I’m often asked ‘how to be a writer’ and what it feels like to be one. Well, sometimes it’s great. Sometimes, it’s frustrating and sometimes, it’s challenging. So basically, it’s just like any other job then.

The facts

There has never been a better time to be a writer. The industry is experiencing an amazing time of growth and change, with new technology constantly challenging the rules of the game.

At the same time, there has never been a worse time to be a writer. The rise of ebooks and independent publishing means that you have to fight harder than ever before to get noticed.

But, all is not lost. Healthy competition is good for the soul. So, if you’ve been thinking about writing for a while, but didn’t know what to do about it, wonder no more. This post will show you what you need to get started.

1. First, are you sure you really want to write?

There is a misconception that writing is ‘easy’. After all, what can be difficult about sitting on your behind, banging out words and then, sitting back and watching the money roll in from the sales of your books or articles?

If this sounds like you (and I’m sure it doesn’t, because you know the writing life is sooo not like that), then you have a lot of growing up and educating to do. But, if you’re sure that you really want to write and are not put off by, at worst, seeming indifference to your work, and at best, a published book that fails to make Amazon top 500, then I say, go for it. Just be intentional about it.

So, for example, if you love writing, but you see it more as a hobby, then let it be that exactly. Set up a blog and update as and when the mood takes you. However, if you want to make a living out of your writing, you have to plan, plan, plan your career with military precision.

And once you’ve planned, you need to plan some more. So, be prepared to set some time aside to do this.

2. Born to write?

I do not think that I ever doubted that I would be a writer. At the same time, I knew I had to be pro-active about it. I wrote short stories as a child and spent much of my university days firing off proposals to publishers. I came close to getting a book deal a few times, but never quite managed it. Eventually, I got my first book deal and the rest, as they say, is history.

In the last 10 years, I’ve taught many writing workshops, and I never fail to be amazed by the number of people I teach that tell me, even after the workshop, that they’re waiting for the right time to write.

Here’s the stone-cold harsh truth: there will never be a perfect time to write, or to do basically anything in life. If you feel passionately about something, the only thing to do is to ‘just do it’. And best way to ‘do it’ is to start where you are and see where the road takes you. It’s that simple.

3. Start somewhere


The easiest way to start your writing career is by having a blog. This could be hosted on your website or by using one of the free blogging sites available. If you’re not sure how to go about this, then go on a blogging course. Blogging is one of the best ways to build up your author platform. It also teaches you to be a disciplined writer.

If short stories/novels/biographies are more your thing, then write those short stories/novels/biographies as if your life depended on it. In other words; ‘write like there’s no one reading your stuff’. As you gain more confidence and your writing technique/style improves, you will ‘write like there are people reading’ and take your hard-earned applause. But for now, if you have yet to pick up the pen or keyboard, just start.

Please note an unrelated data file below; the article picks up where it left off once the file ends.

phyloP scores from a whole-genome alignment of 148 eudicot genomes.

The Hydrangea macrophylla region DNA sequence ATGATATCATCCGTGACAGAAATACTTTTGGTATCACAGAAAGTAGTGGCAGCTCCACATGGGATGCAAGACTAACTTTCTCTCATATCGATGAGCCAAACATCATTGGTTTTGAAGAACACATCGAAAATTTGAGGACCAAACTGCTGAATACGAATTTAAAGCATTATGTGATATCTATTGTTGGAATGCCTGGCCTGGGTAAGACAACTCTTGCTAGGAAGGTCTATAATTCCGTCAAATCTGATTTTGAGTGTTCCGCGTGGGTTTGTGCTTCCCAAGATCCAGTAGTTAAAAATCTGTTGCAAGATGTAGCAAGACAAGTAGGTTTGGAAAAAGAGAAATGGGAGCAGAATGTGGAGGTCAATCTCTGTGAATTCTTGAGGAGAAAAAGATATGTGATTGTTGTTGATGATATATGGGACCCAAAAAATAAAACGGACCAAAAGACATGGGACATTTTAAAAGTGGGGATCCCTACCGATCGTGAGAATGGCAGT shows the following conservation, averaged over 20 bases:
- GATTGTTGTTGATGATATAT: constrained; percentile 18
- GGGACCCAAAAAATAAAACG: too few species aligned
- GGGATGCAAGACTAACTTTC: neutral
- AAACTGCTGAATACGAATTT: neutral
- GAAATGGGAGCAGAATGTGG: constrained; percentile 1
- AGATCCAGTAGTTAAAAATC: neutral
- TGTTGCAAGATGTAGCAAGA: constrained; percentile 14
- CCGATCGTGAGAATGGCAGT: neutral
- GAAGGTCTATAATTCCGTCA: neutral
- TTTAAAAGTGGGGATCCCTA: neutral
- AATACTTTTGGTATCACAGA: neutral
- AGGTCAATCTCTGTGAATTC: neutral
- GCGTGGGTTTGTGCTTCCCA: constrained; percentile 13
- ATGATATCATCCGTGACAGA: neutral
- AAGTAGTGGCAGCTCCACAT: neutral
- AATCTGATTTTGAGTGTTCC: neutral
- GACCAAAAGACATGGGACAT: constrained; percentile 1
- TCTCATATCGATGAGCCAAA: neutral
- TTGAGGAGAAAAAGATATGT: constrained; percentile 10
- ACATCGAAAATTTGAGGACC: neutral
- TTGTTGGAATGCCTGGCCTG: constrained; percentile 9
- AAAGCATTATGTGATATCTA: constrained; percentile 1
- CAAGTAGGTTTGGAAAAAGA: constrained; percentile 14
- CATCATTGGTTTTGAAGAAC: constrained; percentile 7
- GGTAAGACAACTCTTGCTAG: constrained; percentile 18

4. Don’t expect an easy ride

Starting something new is never easy. That’s because you’re out of your comfort zone and are being stretched. But, be prepared to learn the ropes. There will be bad days (‘Nobody is reading my blog.’), really bad days (‘This book sucks. I’m never going to finish writing it and even if I do, it will never get published. Because it SUCKS!’) and really, really bad days (‘I’m packing it in. I’m not a writer. I was fooling myself.’).

I want you to know that this is normal – even professional writers have days like this. They just don’t let it get in the way of the writing. When things are not going well, by all means, bring out the champagne and have a well-earned pity party. But don’t be the last guest standing. At some point, pick up your dignity and blood-soaked tears from the floor and get back to the writing. Because it is the only thing that matters. And it matters, because it’s your dream.

5. Yes, it’s worth it

Like most people, I’ve had my fair share of disappointments in life. But the one thing I’ve never doubted is being a writer. I may not be everyone’s favourite writer. I may not have won literary awards. But, I’ve kept on writing. There’ve been some dry seasons and some amazing ones. And in the midst of it all, I’ve been reminded that the writing is the most important thing. It matters to me and as long as it continues to matter, I will continue to write and improve on the craft. Because that is what writers do.

Fired up? Feed the flame with this writing course for first-time authors.


About the author

Abidemi Sanusi is a writer and founder of the Ready Writer website. A former human rights worker, she is also the author of 10 books, including Looking for Bono, and Eyo, which was nominated for the Commonwealth Writers' Prize. Abidemi has been featured in Forbes, the BBC and the Guardian.

  • Your points are spot on. Great information for anyone considering diving in.

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